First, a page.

Thunder Bay city councillors find themselves divided over the future of the animal exhibit at Chippewa Park now that Mayor Keith Hobbs has suggested the display be shut down after a moose died there last week.
"If you keep animals in captivity, they're deprived of their natural functions, which is finding food and escaping enemies," said Coun. Ken Boshcoff.
"So, really, what happens to animals is they go mental."
Boshcoff says the money used to support the exhibit could be used to restore habitat in the wild.
Other councillors aren't ready to write the zoo off the city's books, however.
"I know that my kids regularly go to the zoo. They enjoy the experience," Coun. Andrew Foulds said. "With all that said, could we be doing more? Probably."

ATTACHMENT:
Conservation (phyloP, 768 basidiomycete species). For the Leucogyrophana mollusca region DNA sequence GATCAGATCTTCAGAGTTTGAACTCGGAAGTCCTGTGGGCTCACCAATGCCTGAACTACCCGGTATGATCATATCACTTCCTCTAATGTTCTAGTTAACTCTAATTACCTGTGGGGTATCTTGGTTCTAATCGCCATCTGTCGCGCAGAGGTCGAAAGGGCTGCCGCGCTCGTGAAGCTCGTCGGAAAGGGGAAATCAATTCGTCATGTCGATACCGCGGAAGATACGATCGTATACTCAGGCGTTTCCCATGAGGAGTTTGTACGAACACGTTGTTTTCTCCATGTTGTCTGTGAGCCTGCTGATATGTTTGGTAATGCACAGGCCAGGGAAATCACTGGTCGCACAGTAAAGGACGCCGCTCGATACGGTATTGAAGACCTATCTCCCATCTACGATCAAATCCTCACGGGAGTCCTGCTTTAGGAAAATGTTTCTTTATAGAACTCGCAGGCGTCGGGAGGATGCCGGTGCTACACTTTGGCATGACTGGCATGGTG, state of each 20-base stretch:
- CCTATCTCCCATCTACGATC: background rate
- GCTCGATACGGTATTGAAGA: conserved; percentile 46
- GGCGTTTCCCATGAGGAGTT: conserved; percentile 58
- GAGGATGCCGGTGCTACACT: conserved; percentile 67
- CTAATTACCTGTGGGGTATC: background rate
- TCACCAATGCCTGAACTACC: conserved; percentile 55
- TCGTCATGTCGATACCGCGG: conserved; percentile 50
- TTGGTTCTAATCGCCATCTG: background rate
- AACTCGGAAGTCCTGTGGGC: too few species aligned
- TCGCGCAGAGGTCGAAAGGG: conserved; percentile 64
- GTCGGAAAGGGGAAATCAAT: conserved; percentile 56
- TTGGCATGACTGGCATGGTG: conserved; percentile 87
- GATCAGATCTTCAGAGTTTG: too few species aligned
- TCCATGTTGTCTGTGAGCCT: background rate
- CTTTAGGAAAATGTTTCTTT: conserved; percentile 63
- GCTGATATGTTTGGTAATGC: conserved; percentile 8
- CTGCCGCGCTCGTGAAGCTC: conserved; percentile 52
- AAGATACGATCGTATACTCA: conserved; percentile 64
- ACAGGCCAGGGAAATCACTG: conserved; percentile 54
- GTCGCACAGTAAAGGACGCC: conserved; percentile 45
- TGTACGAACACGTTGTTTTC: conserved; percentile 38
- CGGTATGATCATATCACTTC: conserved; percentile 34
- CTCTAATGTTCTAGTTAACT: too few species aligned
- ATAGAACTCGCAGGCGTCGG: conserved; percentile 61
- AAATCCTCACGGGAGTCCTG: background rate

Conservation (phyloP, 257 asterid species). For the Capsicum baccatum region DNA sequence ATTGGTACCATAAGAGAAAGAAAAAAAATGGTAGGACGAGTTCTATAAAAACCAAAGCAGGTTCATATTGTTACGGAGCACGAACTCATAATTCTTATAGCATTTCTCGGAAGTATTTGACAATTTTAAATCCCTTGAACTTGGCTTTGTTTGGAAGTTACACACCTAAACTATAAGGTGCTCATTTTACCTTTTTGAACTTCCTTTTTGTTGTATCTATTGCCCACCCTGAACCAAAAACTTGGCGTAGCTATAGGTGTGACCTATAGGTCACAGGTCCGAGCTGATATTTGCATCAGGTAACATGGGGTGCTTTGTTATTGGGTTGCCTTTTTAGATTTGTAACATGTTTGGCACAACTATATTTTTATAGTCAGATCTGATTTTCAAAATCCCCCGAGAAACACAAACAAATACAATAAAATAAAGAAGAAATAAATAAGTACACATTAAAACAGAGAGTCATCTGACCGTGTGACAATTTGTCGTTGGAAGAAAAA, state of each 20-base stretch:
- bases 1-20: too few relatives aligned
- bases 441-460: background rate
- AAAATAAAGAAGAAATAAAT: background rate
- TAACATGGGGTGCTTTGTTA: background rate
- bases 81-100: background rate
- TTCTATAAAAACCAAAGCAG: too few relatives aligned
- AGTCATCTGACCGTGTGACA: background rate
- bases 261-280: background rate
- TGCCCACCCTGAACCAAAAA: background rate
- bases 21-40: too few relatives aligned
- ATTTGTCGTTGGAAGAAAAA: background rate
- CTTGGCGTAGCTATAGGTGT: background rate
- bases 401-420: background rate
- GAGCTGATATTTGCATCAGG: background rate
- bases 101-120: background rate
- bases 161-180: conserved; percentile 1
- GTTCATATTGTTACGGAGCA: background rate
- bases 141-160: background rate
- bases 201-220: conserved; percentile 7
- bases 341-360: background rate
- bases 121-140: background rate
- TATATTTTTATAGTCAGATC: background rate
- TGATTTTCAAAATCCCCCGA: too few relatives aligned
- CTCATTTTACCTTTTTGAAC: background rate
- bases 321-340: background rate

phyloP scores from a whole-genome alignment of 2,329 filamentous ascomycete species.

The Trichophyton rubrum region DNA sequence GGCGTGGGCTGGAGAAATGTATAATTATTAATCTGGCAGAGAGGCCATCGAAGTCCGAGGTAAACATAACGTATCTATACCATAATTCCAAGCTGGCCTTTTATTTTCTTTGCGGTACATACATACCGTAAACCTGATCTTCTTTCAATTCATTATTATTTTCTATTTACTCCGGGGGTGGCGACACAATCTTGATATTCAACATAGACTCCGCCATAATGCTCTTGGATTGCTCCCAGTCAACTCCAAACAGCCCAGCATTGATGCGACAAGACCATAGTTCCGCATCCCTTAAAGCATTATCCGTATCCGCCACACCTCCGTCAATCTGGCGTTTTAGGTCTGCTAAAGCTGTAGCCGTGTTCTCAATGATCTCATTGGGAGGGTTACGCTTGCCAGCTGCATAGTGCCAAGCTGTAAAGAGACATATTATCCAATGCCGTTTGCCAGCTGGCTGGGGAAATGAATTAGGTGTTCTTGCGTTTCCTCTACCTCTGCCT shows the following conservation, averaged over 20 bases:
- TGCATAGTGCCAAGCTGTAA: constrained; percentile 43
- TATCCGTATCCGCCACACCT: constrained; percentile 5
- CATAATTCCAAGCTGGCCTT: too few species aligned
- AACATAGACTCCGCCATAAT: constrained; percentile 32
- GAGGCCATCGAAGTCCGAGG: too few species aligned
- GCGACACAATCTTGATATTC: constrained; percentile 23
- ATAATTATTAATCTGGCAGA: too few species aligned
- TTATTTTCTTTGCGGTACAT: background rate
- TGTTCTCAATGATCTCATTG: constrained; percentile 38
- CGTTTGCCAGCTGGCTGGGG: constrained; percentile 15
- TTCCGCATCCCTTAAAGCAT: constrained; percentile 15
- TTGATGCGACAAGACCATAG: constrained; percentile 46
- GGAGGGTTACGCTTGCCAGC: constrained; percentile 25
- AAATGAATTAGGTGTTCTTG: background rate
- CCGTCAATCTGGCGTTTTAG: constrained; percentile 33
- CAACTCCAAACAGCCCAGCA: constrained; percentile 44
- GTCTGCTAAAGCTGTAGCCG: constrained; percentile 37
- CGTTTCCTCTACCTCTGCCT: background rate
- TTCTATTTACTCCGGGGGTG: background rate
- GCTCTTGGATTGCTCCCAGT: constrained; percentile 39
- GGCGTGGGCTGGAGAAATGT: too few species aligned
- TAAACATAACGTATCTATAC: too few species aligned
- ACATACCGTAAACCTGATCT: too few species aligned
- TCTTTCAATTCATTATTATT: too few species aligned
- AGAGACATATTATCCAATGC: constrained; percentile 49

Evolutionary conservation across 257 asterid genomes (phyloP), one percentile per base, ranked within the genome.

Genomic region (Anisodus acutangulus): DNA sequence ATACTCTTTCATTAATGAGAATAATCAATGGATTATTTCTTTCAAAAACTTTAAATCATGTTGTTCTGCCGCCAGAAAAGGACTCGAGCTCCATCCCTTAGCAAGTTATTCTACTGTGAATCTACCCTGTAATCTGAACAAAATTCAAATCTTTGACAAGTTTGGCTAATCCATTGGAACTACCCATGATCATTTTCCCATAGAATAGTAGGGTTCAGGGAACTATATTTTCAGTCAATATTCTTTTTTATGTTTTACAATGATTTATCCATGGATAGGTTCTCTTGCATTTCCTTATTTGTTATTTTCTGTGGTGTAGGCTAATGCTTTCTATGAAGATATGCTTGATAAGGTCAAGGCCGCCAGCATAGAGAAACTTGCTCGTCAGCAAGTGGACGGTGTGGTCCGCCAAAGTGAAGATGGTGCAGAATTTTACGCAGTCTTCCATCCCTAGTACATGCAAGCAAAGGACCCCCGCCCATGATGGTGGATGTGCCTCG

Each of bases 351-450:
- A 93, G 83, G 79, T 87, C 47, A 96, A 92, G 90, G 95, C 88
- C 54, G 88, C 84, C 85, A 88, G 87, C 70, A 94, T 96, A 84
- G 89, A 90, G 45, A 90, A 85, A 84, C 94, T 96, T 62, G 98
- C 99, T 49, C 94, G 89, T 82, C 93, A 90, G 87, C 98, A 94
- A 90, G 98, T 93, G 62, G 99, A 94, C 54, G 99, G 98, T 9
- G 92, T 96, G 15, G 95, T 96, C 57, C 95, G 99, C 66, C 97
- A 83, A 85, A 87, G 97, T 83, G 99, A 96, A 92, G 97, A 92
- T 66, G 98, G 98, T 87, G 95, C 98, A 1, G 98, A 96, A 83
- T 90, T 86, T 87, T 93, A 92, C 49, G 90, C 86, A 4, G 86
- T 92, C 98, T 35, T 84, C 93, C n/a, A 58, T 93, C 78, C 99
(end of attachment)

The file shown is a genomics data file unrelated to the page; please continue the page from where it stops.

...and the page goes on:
Foulds said he would like to see the city evaluate the facility's operations.
Thunder Bay parks manager Paul Fayrick said it's hard to measure the value of an animal display, including "what is the value to the community or what are the values to people who don't get a chance to go and see a woodland caribou or don't see bears up close …[It] is [a]
whole different type of evaluation."
The moose was seven years old, but Fayrick said it is not unusual for an animal to die after living that long.
CBC News asked several Thunder Bay city council members if they were in favour of closing the exhibit. Rebecca Johnson and Ken Boshcoff said they support closing the park, while Larry Hebert, Ian Angus, Andrew Foulds and Aldo Ruberto said they were against closing the park.